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Last Week's Getaway:
Colonial National Historical Park

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people on the beach
Visitors enjoy the sugar-white, sandy beaches.
(Photo: Warren Bielenberg)

people fishing on the pier
Visitors can fish 24/7 at the Fort Pickens pier if they purchase a "night owl" pass in the Florida District. (NPS Photo)

piping plover
True snowbirds, piping plovers are endangered shorebirds that winter in southern coastal habitats such as barrier islands. This banded piping plover hatched at Sleeping Bear Dunes National Lakeshore in Michigan in 2006 and was photographed in the spring and fall of 2010 at Gulf Islands National Seashore. (NPS Photo) homepage photo: Sunsets come early in the winter. Regardless of the time of day, they are popular with beach-goers and photographers. (NPS Photo)

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Gulf Islands National Seashore
Florida & Mississippi

How many times have you daydreamed about an island getaway where you can walk on white sandy shores and hear the pounding surf? It's time to explore Gulf Islands National Seashore. The southern location of the nation's largest seashore—which stretches from Cat Island in Mississippi 160 miles to the east near Fort Walton, Florida—makes it an ideal and affordable place to visit year-round but especially in the winter.

Here you can tour historic forts, bike, hike, camp, picnic, fish, boat, and swim. Snowbirds will find most of the 200 campsites at Fort Pickens Campground near Pensacola Beach, Florida, as well as the 51 campsites at the Davis Bayou Campground in Ocean Springs, Mississippi, ready for occupancy.

All beaches at Gulf Islands are open. Natural and human-made changes affect these barrier islands, which are some of the most dynamic landforms in the world. Hurricane recovery from the 2004 and 2005 storms is almost complete. Also, while visiting, you might see oil spill cleanup workers picking up weathered oil products on the offshore islands in Mississippi and on Santa Rosa Island or Perdido Key in Florida.

A new high-definition film, Stories of Survival, reveals the park's "must sees." These include miles and miles of white sandy beaches; 49 miles of hiking trails, including the western sections of the the Florida National Scenic Trail; and informative nature trails. The new exhibits at Fort Barrancas and Naval Live Oaks visitor centers feature hands-on, accessible exhibits, and new exhibits will open at Mississippi's Davis Bayou Visitor Center in January and February. Throughout the park more than 300 new wayside exhibits tell the region's stories and provide tips to make your visit safe and fun.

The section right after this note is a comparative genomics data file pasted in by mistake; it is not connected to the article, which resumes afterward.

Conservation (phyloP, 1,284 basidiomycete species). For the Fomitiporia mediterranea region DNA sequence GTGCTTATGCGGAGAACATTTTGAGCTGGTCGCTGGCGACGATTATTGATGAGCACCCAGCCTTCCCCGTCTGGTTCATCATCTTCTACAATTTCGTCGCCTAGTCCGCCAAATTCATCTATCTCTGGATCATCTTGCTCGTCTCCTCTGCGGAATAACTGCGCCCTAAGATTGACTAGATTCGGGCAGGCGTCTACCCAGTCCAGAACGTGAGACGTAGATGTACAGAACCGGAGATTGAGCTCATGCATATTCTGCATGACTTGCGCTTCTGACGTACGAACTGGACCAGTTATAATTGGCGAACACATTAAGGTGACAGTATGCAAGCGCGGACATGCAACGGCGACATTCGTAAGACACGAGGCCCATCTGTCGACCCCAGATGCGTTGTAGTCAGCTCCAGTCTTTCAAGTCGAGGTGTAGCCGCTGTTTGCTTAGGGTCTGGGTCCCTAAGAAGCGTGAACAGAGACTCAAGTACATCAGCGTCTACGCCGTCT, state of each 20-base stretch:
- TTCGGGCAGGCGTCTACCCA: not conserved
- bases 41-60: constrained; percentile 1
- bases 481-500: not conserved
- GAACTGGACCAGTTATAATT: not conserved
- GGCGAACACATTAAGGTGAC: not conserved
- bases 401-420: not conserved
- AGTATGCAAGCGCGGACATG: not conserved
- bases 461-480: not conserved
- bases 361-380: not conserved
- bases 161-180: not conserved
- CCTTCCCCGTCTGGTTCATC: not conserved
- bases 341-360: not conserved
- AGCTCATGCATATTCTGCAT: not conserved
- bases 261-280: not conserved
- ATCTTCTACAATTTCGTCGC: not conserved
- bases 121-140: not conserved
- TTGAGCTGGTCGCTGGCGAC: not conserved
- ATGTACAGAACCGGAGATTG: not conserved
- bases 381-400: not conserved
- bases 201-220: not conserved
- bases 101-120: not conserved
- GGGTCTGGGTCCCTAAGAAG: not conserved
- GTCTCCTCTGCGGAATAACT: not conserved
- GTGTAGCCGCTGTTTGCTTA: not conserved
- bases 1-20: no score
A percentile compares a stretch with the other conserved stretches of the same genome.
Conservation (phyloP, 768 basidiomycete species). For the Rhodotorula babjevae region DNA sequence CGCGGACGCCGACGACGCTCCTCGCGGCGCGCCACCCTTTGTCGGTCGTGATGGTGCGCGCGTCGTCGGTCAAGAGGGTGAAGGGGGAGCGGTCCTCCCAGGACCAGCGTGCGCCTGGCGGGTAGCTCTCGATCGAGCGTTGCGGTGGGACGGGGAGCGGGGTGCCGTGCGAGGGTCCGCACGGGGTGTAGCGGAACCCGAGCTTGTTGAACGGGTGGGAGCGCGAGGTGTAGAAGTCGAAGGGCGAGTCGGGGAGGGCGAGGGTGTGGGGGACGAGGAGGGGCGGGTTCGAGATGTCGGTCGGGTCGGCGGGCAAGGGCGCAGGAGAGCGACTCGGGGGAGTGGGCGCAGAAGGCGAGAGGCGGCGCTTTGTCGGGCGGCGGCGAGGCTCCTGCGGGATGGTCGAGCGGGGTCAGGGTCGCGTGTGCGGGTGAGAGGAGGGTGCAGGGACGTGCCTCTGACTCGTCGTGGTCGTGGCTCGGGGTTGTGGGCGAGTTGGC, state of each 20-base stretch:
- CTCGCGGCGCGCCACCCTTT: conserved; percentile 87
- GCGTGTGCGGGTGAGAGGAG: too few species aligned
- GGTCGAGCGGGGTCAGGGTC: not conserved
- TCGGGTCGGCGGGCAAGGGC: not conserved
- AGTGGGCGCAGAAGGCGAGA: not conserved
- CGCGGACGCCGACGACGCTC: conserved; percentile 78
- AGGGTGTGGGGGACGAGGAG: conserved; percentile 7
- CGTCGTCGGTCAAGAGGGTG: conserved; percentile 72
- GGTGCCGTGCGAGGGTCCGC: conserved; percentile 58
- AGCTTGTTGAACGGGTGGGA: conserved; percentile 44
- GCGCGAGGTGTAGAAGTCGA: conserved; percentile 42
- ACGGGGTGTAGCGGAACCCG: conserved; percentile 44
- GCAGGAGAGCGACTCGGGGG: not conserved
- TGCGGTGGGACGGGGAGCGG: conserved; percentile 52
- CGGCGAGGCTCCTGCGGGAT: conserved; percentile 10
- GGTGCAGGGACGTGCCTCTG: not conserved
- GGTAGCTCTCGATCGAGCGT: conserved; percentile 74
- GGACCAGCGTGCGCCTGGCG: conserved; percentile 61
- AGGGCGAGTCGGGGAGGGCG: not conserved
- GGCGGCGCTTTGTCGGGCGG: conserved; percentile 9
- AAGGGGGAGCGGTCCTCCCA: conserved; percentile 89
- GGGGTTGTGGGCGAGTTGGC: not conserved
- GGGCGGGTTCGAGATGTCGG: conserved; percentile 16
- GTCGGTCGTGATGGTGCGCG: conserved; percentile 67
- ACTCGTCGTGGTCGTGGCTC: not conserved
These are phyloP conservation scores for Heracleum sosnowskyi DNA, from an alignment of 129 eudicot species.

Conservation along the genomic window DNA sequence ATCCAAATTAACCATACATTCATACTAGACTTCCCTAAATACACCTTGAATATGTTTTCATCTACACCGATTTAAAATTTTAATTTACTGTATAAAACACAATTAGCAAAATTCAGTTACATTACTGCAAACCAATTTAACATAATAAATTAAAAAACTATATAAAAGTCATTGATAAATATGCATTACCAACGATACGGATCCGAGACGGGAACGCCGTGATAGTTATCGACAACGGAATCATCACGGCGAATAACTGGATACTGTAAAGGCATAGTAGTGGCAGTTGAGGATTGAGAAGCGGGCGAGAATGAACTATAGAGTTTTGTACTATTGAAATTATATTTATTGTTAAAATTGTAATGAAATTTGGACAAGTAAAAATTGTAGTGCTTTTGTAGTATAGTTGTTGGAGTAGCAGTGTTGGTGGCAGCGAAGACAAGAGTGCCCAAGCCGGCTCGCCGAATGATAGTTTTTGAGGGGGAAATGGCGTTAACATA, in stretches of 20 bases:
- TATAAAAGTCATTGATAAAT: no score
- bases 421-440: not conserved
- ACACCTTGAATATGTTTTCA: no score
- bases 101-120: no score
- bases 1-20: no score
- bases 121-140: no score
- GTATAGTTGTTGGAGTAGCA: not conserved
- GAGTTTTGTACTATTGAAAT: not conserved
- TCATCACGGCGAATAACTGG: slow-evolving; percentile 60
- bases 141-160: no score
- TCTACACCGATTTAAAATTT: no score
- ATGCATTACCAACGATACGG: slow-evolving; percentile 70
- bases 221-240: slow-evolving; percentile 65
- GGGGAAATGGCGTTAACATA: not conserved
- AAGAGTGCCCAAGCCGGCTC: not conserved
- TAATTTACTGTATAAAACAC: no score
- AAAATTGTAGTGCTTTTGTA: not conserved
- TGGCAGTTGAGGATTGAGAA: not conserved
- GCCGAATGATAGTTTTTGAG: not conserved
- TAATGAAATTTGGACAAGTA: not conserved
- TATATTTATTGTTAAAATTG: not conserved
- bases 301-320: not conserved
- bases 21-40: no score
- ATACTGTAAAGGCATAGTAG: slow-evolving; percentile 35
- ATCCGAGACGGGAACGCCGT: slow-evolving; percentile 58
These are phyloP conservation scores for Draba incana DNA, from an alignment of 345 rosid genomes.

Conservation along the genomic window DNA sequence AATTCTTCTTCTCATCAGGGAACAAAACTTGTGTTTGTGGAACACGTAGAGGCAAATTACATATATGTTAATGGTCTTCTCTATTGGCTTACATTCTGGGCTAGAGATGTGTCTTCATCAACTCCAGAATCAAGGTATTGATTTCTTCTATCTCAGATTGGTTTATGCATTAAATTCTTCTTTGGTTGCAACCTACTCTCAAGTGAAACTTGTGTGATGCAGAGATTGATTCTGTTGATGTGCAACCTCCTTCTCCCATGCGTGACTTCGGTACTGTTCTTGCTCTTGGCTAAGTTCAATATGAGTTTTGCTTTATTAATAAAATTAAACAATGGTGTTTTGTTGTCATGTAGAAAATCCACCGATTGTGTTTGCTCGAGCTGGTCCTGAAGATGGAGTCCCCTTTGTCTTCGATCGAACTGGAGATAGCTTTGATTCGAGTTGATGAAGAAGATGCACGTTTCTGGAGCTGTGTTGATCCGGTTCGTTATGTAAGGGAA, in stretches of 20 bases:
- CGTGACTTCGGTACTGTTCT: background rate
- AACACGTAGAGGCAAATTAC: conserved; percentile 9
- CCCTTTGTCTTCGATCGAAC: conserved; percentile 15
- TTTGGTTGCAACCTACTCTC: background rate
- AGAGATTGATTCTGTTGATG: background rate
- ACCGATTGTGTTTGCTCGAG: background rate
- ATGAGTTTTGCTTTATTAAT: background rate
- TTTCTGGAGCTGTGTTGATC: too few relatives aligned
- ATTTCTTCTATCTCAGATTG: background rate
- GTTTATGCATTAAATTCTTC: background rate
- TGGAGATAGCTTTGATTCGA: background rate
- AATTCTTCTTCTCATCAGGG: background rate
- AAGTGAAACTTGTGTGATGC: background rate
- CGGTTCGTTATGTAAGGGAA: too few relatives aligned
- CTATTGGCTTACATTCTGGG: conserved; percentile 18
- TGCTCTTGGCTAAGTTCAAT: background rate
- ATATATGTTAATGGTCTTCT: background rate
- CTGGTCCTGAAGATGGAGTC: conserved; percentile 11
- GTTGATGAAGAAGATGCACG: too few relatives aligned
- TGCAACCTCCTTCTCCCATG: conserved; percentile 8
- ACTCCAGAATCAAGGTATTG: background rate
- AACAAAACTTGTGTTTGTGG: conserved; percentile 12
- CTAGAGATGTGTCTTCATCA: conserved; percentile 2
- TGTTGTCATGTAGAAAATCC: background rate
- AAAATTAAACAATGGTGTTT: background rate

Come to Gulf Islands to see four looming 18th-century brick forts and numerous coastal batteries. Come to photograph plovers, nesting bald eagles, and other coastal and migratory birds. Come to see peaceful bayous surrounded by gnarled live oak trees.

Rangers lead daily tours at Fort Pickens and Fort Barrancas and, during tour boat season (late March to the end of October), to Ship Island, Mississippi. Tours of Fort Massachusetts are given after the passenger ferry unloads.

Beginning in January 2011, Gulf Islands National Seashore will commemorate the 150th anniversary of the Civil War and the 40th anniversary of the seashore with a variety of programs such as special candlelight tours at the historic forts. In general at Gulf Islands, weekend programs are presented at Davis Bayou Area in the Mississippi District, and additional programs are given in the Florida District.

Start the new year with a getaway to Gulf Islands, and enjoy a beautiful coastal environment.

By Gail Bishop, Chief of Interpretation, Gulf Islands National Seashore